Friday, July 7, 2017
REMEMBERING WHAT WE STAND FOR
We drove down to the DMV in San Jose recently so that Bill could take his written driver's test at the large facility there. We ended up in one of the flat, barren areas of San Jose--six lane roads, few trees or bushes, bare concrete buildings which replaced the groves of apricots and fields of flowers that filled the valley long ago.
While Bill was in the DMV, I looked around the neighborhood for a coffee house. There wasn't a Starbucks outside of the DMV; just a couple of strip malls with signs in Vietnamese and English advertising dental services, groceries, a dollar store, and a bustling laundromat. At the end of the strip mall stood a store with a dark interior, with a mirrored bar at the end. The place was filled with men of all ages. I didn't enter because I thought the place was a bar, there were no women inside, and it was only 11 a.m. I remembered how disoriented I felt when we first moved to Japan and I wasn't familiar enough with the culture or the rules of the area around me. I walked across the street still looking for a coffee house. No luck. I turned and looked back across the street to see the sign above what I had thought was a bar. The sign read: Tully Coffee Shop. I crossed back over, but before I had a chance to get a cup of coffee, Bill came out of the DMV.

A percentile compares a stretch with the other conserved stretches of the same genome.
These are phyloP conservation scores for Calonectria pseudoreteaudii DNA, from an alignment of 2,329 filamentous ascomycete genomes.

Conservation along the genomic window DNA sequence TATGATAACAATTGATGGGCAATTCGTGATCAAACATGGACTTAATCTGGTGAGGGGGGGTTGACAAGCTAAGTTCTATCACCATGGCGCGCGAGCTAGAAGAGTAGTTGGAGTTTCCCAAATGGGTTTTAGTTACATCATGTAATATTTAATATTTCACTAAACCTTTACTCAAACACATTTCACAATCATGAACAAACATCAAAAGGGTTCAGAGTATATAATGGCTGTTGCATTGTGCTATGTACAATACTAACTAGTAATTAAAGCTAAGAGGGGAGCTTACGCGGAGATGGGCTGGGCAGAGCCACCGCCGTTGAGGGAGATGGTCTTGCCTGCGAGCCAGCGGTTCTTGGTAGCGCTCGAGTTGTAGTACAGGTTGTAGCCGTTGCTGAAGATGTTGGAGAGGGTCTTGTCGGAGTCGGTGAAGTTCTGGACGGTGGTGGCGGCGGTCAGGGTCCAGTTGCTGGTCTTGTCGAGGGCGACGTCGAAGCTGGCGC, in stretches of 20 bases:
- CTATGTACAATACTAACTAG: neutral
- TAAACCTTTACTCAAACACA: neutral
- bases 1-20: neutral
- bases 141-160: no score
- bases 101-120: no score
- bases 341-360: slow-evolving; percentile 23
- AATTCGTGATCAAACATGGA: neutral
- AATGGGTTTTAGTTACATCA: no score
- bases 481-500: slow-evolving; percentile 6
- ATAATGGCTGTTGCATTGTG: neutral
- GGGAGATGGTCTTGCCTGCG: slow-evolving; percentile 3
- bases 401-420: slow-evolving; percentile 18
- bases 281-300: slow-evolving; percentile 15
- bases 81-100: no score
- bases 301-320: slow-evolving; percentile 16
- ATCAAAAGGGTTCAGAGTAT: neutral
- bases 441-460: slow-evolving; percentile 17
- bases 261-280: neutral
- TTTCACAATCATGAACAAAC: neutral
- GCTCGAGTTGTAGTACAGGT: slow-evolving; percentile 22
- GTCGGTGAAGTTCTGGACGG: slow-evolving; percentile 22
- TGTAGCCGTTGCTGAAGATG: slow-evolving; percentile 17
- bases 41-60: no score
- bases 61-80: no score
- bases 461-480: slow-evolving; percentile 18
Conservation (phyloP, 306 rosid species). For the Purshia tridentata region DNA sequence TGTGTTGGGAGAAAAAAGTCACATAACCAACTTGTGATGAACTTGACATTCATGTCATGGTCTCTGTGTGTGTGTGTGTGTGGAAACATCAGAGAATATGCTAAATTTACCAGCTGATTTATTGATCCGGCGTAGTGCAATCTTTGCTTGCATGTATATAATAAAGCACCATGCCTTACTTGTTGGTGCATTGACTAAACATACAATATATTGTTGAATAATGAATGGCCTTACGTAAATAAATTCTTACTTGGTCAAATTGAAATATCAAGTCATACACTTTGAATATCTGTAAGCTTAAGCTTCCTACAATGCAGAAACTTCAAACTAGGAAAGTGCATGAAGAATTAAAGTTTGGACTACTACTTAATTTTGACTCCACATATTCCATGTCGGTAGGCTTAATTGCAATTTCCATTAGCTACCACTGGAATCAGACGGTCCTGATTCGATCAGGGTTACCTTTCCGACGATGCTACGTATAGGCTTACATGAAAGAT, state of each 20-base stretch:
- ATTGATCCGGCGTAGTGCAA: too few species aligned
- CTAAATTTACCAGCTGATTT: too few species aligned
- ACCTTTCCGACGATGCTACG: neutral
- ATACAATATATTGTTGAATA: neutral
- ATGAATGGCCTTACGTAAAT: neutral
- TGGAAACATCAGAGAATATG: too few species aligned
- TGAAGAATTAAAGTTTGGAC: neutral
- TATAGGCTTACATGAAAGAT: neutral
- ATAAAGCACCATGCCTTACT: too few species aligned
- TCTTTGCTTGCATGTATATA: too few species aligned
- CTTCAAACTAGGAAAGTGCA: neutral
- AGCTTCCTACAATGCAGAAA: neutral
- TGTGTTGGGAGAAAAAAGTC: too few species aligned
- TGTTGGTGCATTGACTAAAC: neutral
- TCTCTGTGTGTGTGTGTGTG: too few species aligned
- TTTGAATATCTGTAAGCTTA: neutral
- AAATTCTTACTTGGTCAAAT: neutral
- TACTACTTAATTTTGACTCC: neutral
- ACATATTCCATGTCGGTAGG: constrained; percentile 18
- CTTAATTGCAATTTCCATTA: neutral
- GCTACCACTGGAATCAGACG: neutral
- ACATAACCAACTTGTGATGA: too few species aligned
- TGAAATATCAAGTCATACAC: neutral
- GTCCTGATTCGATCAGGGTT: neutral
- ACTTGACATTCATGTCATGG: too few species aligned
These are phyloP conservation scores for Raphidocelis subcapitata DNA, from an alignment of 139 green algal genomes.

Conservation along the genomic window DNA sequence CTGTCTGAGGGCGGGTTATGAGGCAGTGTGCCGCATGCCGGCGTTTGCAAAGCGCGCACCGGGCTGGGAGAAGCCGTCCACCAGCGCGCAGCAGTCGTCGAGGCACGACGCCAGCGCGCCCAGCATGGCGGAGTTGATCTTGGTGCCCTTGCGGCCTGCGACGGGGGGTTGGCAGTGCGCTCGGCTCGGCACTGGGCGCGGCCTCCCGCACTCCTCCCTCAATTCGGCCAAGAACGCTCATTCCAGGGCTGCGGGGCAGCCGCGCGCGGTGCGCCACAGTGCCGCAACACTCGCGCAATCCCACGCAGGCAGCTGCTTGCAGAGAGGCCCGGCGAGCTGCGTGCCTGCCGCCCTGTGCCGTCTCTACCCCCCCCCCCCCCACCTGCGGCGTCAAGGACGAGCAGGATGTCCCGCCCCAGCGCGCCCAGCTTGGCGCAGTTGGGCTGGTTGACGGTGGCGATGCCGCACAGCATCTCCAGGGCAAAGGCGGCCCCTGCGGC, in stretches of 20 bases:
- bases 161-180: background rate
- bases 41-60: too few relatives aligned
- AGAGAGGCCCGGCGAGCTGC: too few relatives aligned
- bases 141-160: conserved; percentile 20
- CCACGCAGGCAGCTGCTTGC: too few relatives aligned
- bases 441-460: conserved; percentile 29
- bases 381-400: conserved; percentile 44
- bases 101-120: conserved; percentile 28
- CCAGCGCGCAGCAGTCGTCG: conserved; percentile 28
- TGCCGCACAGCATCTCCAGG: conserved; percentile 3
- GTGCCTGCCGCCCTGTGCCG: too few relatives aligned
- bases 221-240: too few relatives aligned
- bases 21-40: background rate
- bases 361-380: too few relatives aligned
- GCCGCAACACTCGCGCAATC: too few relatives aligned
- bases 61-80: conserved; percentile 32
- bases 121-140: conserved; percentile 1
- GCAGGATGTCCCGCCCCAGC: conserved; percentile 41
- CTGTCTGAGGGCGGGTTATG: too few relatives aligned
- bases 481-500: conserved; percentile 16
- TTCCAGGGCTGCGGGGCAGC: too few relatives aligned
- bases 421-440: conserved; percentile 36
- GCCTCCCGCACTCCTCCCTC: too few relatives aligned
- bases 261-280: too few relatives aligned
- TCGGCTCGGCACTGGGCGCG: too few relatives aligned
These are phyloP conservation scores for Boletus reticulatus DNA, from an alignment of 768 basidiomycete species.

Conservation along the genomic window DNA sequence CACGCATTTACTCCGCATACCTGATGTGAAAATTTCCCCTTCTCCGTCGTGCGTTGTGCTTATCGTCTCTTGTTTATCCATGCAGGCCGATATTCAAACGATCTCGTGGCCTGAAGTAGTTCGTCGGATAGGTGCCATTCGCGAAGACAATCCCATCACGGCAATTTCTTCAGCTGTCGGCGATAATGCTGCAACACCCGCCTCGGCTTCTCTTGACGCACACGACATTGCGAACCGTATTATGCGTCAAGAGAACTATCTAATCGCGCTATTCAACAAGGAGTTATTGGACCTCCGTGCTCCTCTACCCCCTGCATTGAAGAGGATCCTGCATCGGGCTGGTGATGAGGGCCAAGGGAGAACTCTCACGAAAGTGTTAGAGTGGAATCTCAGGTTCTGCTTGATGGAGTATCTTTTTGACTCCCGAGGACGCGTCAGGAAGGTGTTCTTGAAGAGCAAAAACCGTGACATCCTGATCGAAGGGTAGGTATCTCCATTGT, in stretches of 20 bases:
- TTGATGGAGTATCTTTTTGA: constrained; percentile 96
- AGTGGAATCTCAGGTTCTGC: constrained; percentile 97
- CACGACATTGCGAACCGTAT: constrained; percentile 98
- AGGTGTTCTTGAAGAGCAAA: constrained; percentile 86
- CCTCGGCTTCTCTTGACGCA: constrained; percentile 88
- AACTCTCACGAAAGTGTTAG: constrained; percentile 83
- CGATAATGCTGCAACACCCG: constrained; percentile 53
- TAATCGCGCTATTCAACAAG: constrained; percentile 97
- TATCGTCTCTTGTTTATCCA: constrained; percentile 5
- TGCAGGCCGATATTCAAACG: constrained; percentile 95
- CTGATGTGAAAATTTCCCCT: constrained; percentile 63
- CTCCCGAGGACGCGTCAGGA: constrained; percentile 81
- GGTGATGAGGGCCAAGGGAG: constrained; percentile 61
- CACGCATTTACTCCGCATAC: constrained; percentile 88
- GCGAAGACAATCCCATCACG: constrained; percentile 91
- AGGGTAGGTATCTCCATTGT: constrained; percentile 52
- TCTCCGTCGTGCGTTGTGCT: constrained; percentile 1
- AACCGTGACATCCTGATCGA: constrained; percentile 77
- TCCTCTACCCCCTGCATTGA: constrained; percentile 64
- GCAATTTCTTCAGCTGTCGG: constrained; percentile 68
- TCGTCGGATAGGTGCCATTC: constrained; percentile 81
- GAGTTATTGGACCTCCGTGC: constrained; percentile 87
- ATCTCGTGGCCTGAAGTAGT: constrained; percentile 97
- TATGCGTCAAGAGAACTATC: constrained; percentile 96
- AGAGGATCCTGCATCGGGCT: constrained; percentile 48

We drove down Stevens Creek Boulevard, which for as long as I have been in the Bay Area, has been a wide street with strip malls hugging the edges of the road. As we went by, I noted the signs on the buildings:
A trip for a driver's license ended up with my looking at my world with renewed eyes. I saw the best and the worst of towns in the United States. The worst: the endless concrete strip malls, and the best: the mixing of cultures because we are a nation of immigrants. Where else can you see so many diverse entrepreneurs in one place? And how much richer we are because of it? The small shops inside the strip malls attest to that.
Did you see the two articles in the New York Times this Sunday about the U.S. Constitution? One is a full reprint of the Constitution with annotations; the other is an article, "The Constitution, By Hand," about people who meet in groups to write down the Constitution, word for word. In the process, they develop a better concept of what the Constitution means. Good idea, don't you think, for all of us to do?